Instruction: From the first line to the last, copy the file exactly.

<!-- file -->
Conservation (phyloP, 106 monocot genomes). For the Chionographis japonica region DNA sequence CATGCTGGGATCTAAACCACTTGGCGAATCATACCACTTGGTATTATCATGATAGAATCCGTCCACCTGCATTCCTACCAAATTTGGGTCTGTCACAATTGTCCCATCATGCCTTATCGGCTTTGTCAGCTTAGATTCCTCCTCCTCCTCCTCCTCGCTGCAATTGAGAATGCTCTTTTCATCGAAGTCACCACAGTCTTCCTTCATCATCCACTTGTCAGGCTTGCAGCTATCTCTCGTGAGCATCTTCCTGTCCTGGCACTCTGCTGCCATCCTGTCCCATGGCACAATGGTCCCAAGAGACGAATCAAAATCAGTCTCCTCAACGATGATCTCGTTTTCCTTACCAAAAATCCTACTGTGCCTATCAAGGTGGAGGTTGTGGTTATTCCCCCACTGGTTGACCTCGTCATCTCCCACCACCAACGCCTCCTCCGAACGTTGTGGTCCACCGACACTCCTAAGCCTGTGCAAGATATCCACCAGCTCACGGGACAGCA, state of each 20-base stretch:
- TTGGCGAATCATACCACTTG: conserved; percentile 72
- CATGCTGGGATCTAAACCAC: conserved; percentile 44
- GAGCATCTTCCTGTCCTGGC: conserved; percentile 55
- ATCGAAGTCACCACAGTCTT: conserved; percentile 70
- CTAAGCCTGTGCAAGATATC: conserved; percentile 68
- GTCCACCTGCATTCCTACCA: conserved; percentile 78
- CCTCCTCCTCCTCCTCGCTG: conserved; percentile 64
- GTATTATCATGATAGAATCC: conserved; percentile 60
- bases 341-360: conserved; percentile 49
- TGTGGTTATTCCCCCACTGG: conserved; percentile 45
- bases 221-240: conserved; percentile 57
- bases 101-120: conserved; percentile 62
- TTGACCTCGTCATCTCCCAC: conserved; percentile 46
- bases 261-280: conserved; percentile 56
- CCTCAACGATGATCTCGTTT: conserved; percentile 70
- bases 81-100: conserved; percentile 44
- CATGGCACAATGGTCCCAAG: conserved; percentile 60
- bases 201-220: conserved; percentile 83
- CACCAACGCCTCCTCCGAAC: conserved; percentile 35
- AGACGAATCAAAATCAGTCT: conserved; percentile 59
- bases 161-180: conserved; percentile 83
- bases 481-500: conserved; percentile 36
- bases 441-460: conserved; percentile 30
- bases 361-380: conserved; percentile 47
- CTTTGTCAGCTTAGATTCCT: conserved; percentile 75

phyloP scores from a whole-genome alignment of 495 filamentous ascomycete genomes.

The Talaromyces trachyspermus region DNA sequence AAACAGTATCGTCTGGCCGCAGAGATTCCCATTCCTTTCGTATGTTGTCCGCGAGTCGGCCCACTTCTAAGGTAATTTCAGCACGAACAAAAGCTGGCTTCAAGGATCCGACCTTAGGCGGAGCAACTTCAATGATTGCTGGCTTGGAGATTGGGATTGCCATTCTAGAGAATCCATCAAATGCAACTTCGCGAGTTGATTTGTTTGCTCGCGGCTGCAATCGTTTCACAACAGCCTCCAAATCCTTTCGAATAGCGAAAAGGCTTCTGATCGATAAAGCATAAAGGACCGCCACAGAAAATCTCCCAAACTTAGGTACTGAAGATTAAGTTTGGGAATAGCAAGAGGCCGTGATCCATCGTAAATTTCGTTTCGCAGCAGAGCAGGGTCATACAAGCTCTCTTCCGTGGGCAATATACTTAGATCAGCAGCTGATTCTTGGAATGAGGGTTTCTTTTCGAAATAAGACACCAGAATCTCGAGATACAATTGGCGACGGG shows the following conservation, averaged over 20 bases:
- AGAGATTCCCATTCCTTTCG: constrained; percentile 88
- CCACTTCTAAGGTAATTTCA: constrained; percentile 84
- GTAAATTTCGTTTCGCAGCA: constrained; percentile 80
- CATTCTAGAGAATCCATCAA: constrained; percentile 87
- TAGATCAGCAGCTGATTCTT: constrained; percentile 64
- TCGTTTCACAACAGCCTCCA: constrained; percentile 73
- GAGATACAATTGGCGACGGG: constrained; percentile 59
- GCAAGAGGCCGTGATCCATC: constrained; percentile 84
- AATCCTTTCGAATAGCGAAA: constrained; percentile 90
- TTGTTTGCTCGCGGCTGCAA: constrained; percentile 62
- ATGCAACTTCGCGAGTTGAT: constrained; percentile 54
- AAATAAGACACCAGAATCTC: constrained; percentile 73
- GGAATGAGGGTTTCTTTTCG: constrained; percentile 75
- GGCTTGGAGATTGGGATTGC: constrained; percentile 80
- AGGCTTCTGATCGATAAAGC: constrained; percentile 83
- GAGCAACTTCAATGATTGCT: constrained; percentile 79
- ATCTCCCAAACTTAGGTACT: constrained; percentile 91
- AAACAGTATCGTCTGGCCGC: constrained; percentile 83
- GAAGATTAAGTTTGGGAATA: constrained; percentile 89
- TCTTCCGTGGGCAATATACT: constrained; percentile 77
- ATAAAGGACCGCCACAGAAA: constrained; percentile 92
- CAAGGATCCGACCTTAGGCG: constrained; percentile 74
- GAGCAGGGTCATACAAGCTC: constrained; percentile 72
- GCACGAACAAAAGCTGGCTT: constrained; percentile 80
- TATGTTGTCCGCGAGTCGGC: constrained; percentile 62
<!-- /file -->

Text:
Conservation (phyloP, 106 monocot genomes). For the Chionographis japonica region DNA sequence CATGCTGGGATCTAAACCACTTGGCGAATCATACCACTTGGTATTATCATGATAGAATCCGTCCACCTGCATTCCTACCAAATTTGGGTCTGTCACAATTGTCCCATCATGCCTTATCGGCTTTGTCAGCTTAGATTCCTCCTCCTCCTCCTCCTCGCTGCAATTGAGAATGCTCTTTTCATCGAAGTCACCACAGTCTTCCTTCATCATCCACTTGTCAGGCTTGCAGCTATCTCTCGTGAGCATCTTCCTGTCCTGGCACTCTGCTGCCATCCTGTCCCATGGCACAATGGTCCCAAGAGACGAATCAAAATCAGTCTCCTCAACGATGATCTCGTTTTCCTTACCAAAAATCCTACTGTGCCTATCAAGGTGGAGGTTGTGGTTATTCCCCCACTGGTTGACCTCGTCATCTCCCACCACCAACGCCTCCTCCGAACGTTGTGGTCCACCGACACTCCTAAGCCTGTGCAAGATATCCACCAGCTCACGGGACAGCA, state of each 20-base stretch:
- TTGGCGAATCATACCACTTG: conserved; percentile 72
- CATGCTGGGATCTAAACCAC: conserved; percentile 44
- GAGCATCTTCCTGTCCTGGC: conserved; percentile 55
- ATCGAAGTCACCACAGTCTT: conserved; percentile 70
- CTAAGCCTGTGCAAGATATC: conserved; percentile 68
- GTCCACCTGCATTCCTACCA: conserved; percentile 78
- CCTCCTCCTCCTCCTCGCTG: conserved; percentile 64
- GTATTATCATGATAGAATCC: conserved; percentile 60
- bases 341-360: conserved; percentile 49
- TGTGGTTATTCCCCCACTGG: conserved; percentile 45
- bases 221-240: conserved; percentile 57
- bases 101-120: conserved; percentile 62
- TTGACCTCGTCATCTCCCAC: conserved; percentile 46
- bases 261-280: conserved; percentile 56
- CCTCAACGATGATCTCGTTT: conserved; percentile 70
- bases 81-100: conserved; percentile 44
- CATGGCACAATGGTCCCAAG: conserved; percentile 60
- bases 201-220: conserved; percentile 83
- CACCAACGCCTCCTCCGAAC: conserved; percentile 35
- AGACGAATCAAAATCAGTCT: conserved; percentile 59
- bases 161-180: conserved; percentile 83
- bases 481-500: conserved; percentile 36
- bases 441-460: conserved; percentile 30
- bases 361-380: conserved; percentile 47
- CTTTGTCAGCTTAGATTCCT: conserved; percentile 75

phyloP scores from a whole-genome alignment of 495 filamentous ascomycete genomes.

The Talaromyces trachyspermus region DNA sequence AAACAGTATCGTCTGGCCGCAGAGATTCCCATTCCTTTCGTATGTTGTCCGCGAGTCGGCCCACTTCTAAGGTAATTTCAGCACGAACAAAAGCTGGCTTCAAGGATCCGACCTTAGGCGGAGCAACTTCAATGATTGCTGGCTTGGAGATTGGGATTGCCATTCTAGAGAATCCATCAAATGCAACTTCGCGAGTTGATTTGTTTGCTCGCGGCTGCAATCGTTTCACAACAGCCTCCAAATCCTTTCGAATAGCGAAAAGGCTTCTGATCGATAAAGCATAAAGGACCGCCACAGAAAATCTCCCAAACTTAGGTACTGAAGATTAAGTTTGGGAATAGCAAGAGGCCGTGATCCATCGTAAATTTCGTTTCGCAGCAGAGCAGGGTCATACAAGCTCTCTTCCGTGGGCAATATACTTAGATCAGCAGCTGATTCTTGGAATGAGGGTTTCTTTTCGAAATAAGACACCAGAATCTCGAGATACAATTGGCGACGGG shows the following conservation, averaged over 20 bases:
- AGAGATTCCCATTCCTTTCG: constrained; percentile 88
- CCACTTCTAAGGTAATTTCA: constrained; percentile 84
- GTAAATTTCGTTTCGCAGCA: constrained; percentile 80
- CATTCTAGAGAATCCATCAA: constrained; percentile 87
- TAGATCAGCAGCTGATTCTT: constrained; percentile 64
- TCGTTTCACAACAGCCTCCA: constrained; percentile 73
- GAGATACAATTGGCGACGGG: constrained; percentile 59
- GCAAGAGGCCGTGATCCATC: constrained; percentile 84
- AATCCTTTCGAATAGCGAAA: constrained; percentile 90
- TTGTTTGCTCGCGGCTGCAA: constrained; percentile 62
- ATGCAACTTCGCGAGTTGAT: constrained; percentile 54
- AAATAAGACACCAGAATCTC: constrained; percentile 73
- GGAATGAGGGTTTCTTTTCG: constrained; percentile 75
- GGCTTGGAGATTGGGATTGC: constrained; percentile 80
- AGGCTTCTGATCGATAAAGC: constrained; percentile 83
- GAGCAACTTCAATGATTGCT: constrained; percentile 79
- ATCTCCCAAACTTAGGTACT: constrained; percentile 91
- AAACAGTATCGTCTGGCCGC: constrained; percentile 83
- GAAGATTAAGTTTGGGAATA: constrained; percentile 89
- TCTTCCGTGGGCAATATACT: constrained; percentile 77
- ATAAAGGACCGCCACAGAAA: constrained; percentile 92
- CAAGGATCCGACCTTAGGCG: constrained; percentile 74
- GAGCAGGGTCATACAAGCTC: constrained; percentile 72
- GCACGAACAAAAGCTGGCTT: constrained; percentile 80
- TATGTTGTCCGCGAGTCGGC: constrained; percentile 62